Proformative Webinar Summary: Business Planning and Consolidation Jan 30, 2013

The webinar “Gain Agility and Control with SAP Business Planning & Consolidation” features a presentation and demonstration by David Roberts, Director of Analytics at SAP North America. The presentation was held on January 30, 2013. Roberts talks about how proper financial planning and analysis affect the entire organization. But it’s not just about crunching the numbers; it’s also about communicating the results and using the information to make better business decisions.

The 3 Cs of Financial Planning and Analysis

Financial planning and analysis are always done with the organization’s big goals in mind. That’s why financial analysts need to understand and follow the 3 Cs of financial planning and analysis: communication, collaboration, and confidence.
Communicate to Broad Audiences
Financial planning and analysis do not exist in a vacuum. Both are done in order to communicate results to a wide audience. The results of financial planning and analysis can be displayed in dashboard form in order to help employees act on the information. But financial information also has to be communicated via more traditional forms, such as financial reports.
Collaborate across the Organization
Financial data isn’t useful if it stays inside the finance department. Financial planning and analysis are useful and necessary for integrated business planning. The easier it is to use the information, the easier it is for organizations to make good decisions based on financial facts.
Have Confidence in Planning
Companies should feel confident with financial planning. Visualization can help provide deeper insights for business executives, but it’s also important to use predictive algorithms to better build a plan, budget, or forecast for your company.

Begin with the End in Mind

We recommend that companies begin with the end in mind when defining external and internal priorities. For example, you should be able to provide accurate guidance on future performance and outlook. Your company also wants a plan to outperform those financial objectives and create sustainable value. Last but not least, your company wants to deliver superior service at reduced costs.

Of course, when it comes to cutting costs, the finance department is often one of the first ones to get targeted. But finance professionals consider measuring performance, planning, budgeting, forecasting, and using dashboards to be important components that should be updated before statistical analysis and predictive modeling tools.

How Financial Analysts Spend Their Time

Most companies consider financial professionals to provide value-added analysis for their business. In reality, financial analysts spend almost half of their time collecting and validating data (47%), but less than a quarter of their time (23%) in providing value-added analysis for the company. The rest of their time (30%) is spent on administering the process.

The Disparity Between Being Average and Being the Best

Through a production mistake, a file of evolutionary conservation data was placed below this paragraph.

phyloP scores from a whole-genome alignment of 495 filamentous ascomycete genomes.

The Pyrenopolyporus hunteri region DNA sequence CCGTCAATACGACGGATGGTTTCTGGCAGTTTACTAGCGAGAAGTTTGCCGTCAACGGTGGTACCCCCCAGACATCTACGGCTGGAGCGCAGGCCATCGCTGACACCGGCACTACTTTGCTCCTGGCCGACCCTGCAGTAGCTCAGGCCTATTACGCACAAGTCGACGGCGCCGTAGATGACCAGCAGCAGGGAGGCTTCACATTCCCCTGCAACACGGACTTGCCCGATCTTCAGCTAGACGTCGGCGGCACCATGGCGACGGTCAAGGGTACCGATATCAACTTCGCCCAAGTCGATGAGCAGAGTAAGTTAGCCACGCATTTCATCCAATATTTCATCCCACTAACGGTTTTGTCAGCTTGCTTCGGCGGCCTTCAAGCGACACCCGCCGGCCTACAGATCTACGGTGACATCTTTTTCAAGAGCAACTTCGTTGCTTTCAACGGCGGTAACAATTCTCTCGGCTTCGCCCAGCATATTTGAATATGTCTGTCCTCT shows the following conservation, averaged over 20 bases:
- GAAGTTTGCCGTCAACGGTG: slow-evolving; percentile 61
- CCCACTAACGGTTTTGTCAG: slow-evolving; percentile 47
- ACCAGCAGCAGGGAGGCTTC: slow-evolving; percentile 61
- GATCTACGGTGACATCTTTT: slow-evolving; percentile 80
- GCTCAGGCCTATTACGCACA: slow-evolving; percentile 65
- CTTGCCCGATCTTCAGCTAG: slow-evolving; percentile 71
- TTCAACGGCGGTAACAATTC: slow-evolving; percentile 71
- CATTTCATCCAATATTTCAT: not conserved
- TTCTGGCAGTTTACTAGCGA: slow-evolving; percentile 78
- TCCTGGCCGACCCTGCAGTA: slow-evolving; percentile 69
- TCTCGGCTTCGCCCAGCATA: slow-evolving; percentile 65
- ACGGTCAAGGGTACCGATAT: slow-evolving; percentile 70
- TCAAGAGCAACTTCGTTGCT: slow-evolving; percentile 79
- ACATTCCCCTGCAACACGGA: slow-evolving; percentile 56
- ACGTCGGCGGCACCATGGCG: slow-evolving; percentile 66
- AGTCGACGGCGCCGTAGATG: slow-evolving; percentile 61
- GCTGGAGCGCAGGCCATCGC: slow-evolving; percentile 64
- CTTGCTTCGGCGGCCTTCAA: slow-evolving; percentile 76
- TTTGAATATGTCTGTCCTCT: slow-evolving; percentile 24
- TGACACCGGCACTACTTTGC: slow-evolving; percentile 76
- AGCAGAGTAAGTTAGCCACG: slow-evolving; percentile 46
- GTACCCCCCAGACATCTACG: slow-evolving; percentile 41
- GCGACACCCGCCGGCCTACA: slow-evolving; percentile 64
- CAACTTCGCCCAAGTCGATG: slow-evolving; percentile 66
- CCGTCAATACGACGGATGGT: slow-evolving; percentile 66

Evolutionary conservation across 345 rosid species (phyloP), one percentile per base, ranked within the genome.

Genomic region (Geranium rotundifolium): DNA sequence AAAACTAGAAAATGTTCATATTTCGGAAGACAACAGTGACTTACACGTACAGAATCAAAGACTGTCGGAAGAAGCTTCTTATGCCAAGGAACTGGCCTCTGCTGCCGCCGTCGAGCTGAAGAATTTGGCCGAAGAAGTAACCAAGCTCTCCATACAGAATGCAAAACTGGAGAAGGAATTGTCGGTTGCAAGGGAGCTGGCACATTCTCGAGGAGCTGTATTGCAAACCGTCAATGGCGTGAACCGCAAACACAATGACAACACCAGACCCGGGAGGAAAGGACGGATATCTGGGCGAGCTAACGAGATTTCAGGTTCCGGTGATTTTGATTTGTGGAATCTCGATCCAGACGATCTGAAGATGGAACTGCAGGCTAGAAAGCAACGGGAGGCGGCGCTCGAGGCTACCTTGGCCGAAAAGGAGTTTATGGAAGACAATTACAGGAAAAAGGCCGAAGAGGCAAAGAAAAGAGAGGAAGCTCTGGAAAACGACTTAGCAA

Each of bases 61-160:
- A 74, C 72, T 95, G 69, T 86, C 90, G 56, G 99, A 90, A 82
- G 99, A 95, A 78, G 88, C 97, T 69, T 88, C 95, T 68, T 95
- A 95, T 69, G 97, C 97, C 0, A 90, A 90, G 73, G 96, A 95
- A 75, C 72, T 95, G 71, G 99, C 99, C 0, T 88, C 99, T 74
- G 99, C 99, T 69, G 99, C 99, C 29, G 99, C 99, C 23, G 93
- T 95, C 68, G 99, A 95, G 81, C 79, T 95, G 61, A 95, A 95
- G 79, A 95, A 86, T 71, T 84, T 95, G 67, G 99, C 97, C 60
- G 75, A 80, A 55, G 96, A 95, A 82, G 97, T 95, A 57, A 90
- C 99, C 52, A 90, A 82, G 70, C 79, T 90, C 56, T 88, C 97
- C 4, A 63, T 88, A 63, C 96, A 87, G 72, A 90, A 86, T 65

Finance is always being evaluated on how it performs. It turns out that there is a huge disparity between being one of the best companies or being only average. For example, one of the numbers that companies tend to look at is the number of days that sales are outstanding. The average number reported was 52 while the best was 43. The worst is much further out at 74.

Statistics like these show that it’s worth improving your organization at the finance level because closing the books quicker and being on top of your accounting records can help your company improve in many different ways. And even if your company is well within the average for its industry, there is plenty of room for improvement.

Is Your Finance Organization Making Progress?

According to a 2012 survey, many finance and accounting organizations are not making progress to becoming a better partner for the business. Only 12% of organizations surveyed reported that they were rolling along with confidence and learning more about the journey. 30% of companies reported that they were gaining some traction and overcoming obstacles. The rest were either hopeful or making only some progress while facing obstacles.

The Use of Dashboards to Communicate Financial Information

The use of dashboards has risen dramatically. Dashboards are great for communicating important financial information because the data can be presented in a way that it’s easy to understand. For example, SAP dashboards include a quick list of key performance indicators (KPI). These indicators will vary depending on your company, but examples include sales volume and expenses.

With a dashboard, your finance department can communicate the most important financial information to a broad audience inside your organizations. Most employees can quickly see and understand a graph that shows a trend of some kind, whether that trend represents sales volume or something else. And graphs and charts can even be used to communicate complicated numbers related to bookkeeping or taxes to any employee in your company.

The Use of Scientific Algorithms to Portray Different Scenarios

One of the things that finance organizations can do in SAP is use scientific algorithms to portray different scenarios. This helps finance professionals more accurately forecast and plan. Finance analysts use scientific algorithms to increase their confidence in those numbers.

Last but not least, SAP uses visualization to help company employees attain deeper insights. When you see a graph or a chart, it’s often easier to visualize the trends that are happening in your company. With the use of graphs and charts, your company executives are no longer required to rely on their gut feeling to make financial decisions.

By | 2016-12-15T12:01:49+00:00 January 30th, 2013|
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